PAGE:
I didn't write about the BAFTAs this year since they are becoming unwatchable, as so-called 'national treasure' Stephen Fry's self-centred bonhomie and feeble jokes grate more and more. His introduction of Tom Cruise deserves to go down in infamy...
So on to the Oscars and yet another new host in the attempt to find someone to match the classic Bob Hope, Johnny Carson, and Billy Crystal years. I had reasonable hopes for the no-longer young Dougie Howser in the form of Neil Patrick Harris, who has both song-and-dance experience and a reasonable record of hosting other award shows. However it was something of a wash-out and I would be surprised indeed if he is invited back next year. While his opening number was fairly clever the remainder of his presentation became flatter by the minute -- his scripted patter not connecting with the audience and his ad libs more like damp squibs. I've read that he had a support team of some l4 people acting as writers and dressers but I fear they didn't earn whatever exorbitant amount they were probably being paid.
And the show not only over-ran the scheduled time but was also overstuffed in a number of boring ways; I can quite understand why viewing figures were well down. For a start there was too much of Harris's shtick about his predictions for the evening in a locked box on stage with all to be revealed at the show's end. Then there was the complete omission of the themed compilations which I for one anticipate each year, too much focus on the nominated songs and their unending renditions, and far too much using the stage for political burbling (earlier winners being drowned out after their allotted 45 seconds but the A-listers being allowed to waffle on and on.) Even the 'In Memoriam' section suffered by not showing clips from the deceaseds' careers, followed by an endless dirge from Jennifer Hudson. Only the 50th anniversary celebration of "The Sound of Music" with Lady Gaga and Julie Andrews was truly memorable.
While it is probably politically incorrect to make the following comment, that's not to stop me! The Academy was criticised for its largely all-white list of nominees, and the show's producers seem to have tried to compensate by enlisting a plethora of black presenters and by giving the Academy President -- who happens to be a black lady -- the floor for a long and basically political speech. Even the standing ovation given to the winning song "Glory" from "Selma" seemed to be part of this overt compensation. It's a nice song but I'll be dipped if I can see where rap fits into a period piece.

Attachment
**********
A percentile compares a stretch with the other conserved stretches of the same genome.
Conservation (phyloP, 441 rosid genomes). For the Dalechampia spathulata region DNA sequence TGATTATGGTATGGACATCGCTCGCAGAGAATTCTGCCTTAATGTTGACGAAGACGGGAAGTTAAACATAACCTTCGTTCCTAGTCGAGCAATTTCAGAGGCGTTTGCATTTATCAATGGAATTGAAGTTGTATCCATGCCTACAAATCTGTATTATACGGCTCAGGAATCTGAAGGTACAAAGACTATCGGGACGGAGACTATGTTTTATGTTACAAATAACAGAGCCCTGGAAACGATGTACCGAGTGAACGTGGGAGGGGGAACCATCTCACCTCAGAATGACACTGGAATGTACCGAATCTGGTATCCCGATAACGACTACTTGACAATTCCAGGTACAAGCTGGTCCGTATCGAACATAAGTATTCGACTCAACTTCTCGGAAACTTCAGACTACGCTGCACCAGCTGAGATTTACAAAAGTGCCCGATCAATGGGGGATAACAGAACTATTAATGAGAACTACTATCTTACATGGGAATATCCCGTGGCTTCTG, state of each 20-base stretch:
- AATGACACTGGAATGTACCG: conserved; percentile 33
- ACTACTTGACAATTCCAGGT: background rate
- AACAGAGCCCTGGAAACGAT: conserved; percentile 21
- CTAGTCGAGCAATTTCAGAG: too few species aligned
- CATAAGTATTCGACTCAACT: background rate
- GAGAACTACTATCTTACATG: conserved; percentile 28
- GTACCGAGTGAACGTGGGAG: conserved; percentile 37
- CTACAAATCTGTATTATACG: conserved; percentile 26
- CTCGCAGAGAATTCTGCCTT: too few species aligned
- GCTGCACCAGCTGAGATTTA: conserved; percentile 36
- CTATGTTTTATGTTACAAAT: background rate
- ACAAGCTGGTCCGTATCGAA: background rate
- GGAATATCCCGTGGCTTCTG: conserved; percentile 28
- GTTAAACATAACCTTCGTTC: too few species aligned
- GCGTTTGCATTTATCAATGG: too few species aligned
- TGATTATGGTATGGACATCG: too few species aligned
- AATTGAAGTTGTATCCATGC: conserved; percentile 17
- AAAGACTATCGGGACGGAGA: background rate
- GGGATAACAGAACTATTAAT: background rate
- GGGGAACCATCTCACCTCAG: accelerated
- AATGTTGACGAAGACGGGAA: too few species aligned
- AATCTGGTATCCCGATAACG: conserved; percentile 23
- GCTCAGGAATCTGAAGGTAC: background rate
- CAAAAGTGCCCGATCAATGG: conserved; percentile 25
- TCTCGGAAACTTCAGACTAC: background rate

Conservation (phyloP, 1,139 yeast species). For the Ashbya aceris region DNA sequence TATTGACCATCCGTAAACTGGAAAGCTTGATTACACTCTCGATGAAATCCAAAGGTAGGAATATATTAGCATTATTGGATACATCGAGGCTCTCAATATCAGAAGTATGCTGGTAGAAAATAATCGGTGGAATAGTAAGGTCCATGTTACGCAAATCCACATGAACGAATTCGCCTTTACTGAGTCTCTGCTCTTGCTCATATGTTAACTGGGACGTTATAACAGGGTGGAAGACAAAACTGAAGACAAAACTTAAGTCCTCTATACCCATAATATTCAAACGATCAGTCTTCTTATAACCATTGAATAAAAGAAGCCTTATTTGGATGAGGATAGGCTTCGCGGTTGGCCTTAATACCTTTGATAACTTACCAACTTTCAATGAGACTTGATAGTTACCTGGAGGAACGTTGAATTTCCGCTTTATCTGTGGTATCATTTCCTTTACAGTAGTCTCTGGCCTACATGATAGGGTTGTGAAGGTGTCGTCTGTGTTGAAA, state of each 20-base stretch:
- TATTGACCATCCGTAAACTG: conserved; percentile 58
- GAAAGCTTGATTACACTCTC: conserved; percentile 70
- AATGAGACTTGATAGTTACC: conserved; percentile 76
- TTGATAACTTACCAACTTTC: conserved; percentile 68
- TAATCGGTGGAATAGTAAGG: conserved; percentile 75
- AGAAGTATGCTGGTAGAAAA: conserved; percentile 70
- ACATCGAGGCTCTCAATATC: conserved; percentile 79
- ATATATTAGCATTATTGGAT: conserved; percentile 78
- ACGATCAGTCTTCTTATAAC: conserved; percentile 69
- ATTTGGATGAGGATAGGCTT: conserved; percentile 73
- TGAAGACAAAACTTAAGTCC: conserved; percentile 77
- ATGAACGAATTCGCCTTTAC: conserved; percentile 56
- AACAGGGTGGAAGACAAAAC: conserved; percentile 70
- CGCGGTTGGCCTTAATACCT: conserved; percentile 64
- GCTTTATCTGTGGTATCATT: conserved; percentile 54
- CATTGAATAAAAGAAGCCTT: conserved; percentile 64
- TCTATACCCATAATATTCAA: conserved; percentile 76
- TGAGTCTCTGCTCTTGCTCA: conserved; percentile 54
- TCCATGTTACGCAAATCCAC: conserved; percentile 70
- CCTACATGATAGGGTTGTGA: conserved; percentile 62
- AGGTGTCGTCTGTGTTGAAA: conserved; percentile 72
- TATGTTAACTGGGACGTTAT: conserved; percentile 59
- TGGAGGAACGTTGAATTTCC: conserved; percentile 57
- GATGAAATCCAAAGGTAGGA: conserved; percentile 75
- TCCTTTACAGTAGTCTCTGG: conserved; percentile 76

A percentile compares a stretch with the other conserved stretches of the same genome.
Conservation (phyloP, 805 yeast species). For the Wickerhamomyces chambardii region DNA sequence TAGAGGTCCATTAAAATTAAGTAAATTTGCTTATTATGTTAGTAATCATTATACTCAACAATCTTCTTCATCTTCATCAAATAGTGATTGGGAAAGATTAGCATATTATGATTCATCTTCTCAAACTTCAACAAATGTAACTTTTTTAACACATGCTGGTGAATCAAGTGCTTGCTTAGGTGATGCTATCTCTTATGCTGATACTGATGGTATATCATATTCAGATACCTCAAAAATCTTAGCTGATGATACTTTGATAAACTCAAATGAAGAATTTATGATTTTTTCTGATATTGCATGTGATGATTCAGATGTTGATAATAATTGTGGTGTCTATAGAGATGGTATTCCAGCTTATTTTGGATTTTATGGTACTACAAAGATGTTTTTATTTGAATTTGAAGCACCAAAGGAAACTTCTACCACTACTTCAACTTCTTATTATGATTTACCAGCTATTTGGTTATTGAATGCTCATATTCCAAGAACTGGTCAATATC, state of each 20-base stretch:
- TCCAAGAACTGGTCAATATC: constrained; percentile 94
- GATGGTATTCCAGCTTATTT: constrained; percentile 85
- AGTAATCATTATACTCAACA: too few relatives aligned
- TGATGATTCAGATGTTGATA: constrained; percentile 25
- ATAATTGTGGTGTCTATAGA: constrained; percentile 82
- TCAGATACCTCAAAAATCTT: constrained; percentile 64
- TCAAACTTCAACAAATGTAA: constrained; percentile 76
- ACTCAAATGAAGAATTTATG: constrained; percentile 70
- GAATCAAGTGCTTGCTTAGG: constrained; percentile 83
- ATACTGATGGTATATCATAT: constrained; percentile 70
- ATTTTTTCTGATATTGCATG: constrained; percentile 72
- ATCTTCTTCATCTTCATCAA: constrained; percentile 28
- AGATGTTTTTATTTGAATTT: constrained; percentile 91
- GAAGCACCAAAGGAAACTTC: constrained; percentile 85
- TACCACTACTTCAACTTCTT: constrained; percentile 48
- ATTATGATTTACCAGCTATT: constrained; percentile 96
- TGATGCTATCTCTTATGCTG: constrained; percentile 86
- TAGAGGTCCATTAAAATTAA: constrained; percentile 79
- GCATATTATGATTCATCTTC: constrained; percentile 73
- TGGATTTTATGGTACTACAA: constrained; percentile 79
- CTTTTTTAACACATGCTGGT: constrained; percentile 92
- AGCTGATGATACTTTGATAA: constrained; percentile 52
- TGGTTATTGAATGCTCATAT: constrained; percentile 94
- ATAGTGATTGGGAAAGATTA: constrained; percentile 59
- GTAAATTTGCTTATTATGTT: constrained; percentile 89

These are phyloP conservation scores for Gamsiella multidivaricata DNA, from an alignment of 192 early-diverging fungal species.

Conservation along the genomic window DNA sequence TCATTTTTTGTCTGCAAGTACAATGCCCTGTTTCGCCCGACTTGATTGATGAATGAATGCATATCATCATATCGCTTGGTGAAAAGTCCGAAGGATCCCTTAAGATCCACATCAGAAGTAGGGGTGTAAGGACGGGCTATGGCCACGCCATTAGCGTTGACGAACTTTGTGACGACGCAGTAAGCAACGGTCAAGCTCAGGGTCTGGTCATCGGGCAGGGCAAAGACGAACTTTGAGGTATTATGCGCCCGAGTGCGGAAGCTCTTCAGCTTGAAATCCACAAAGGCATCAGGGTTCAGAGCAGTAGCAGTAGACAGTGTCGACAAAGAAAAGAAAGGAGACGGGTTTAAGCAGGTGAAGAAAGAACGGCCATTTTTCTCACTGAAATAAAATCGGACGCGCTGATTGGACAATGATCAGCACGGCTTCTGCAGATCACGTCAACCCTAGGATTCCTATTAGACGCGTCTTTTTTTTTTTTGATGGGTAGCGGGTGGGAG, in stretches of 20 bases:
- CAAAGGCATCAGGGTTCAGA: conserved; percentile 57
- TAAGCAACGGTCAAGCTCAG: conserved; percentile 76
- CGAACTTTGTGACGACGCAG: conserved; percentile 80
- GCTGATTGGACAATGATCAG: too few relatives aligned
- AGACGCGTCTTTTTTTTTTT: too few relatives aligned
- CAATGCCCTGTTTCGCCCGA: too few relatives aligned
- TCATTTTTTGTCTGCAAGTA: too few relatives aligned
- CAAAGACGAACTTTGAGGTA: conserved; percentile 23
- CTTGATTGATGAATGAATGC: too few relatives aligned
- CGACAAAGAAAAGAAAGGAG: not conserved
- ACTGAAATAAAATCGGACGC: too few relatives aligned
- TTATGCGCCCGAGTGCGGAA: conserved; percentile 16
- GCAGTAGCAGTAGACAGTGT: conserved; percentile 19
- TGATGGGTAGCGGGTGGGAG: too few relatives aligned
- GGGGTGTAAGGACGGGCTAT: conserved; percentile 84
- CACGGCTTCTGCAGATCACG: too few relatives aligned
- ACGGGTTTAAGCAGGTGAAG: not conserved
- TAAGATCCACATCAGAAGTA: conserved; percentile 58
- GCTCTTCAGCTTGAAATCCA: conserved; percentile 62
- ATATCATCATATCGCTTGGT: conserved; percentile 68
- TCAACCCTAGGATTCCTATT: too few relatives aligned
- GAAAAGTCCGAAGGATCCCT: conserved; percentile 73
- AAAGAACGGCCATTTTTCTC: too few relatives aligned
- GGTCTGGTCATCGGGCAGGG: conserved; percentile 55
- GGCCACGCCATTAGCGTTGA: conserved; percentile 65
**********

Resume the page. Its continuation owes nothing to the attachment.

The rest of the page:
What about the actual awards you may ask. As usual I have not seen many of the nominated films and performances (although I certainly have seen "Birdman" and "The Grand Budapest Hotel" which were the night's main winners.) However I have read enough about most of the movies and performances to have some fairly reasoned opinions. The Best Supporting Oscars to Patricia Arquette and J K Simmons came as no surprise to anyone, as did the long overdue award to Julianne Moore as best actress. (Parenthetically here, she also won this award for "Still Alice" at the BAFTAs despite the fact that the movie has still not opened in the U.K. -- would someone please explain that to me). And I'm glad that the final swing toward "Birdman" did not deprive Eddie Redmayne of the well-deserved best actor award. Michael Keaton gave a brave performance and may have been a sentimental favourite, but Redmayne's transformation into Stephen Hawking was a tour de force.
As for "Birdman" taking the top prizes, I'm not so sure these were deserved. I've not yet seen "Boyhood" and am in no hurry to do so, but I think that any film which is twelve years in the making should have received more honours -- possibly for best film or best editing, since I doubt that the largely improvised acting required much directing from Richard Linklater. I would also have preferred the award for original screenplay to have gone to Wes Anderson for "Grand Budapest". Finally, as I wrote when I reviewed "Birdman", Emmanuel Lubezki's award-winning cinematography was brilliantly done but totally seasick-making.
It has been noted that audiences are losing interest in the awards ceremony because it remains determined to honour so-called artistic integrity rather than popular taste. In this context it is fascinating to note that the blockbuster best picture nominee "American Sniper" has earned more money at the American box office than the other seven nominees put together. Also it is somewhat inexplicable why the very successful "The Lego Movie" was cold-shouldered in the animated feature category. The Academy sometimes moves in mysterious ways...
Being the buff I am, I'll certainly be back next year for my annual dose of excess in its many forms, but the ceremony would benefit from a good re-think.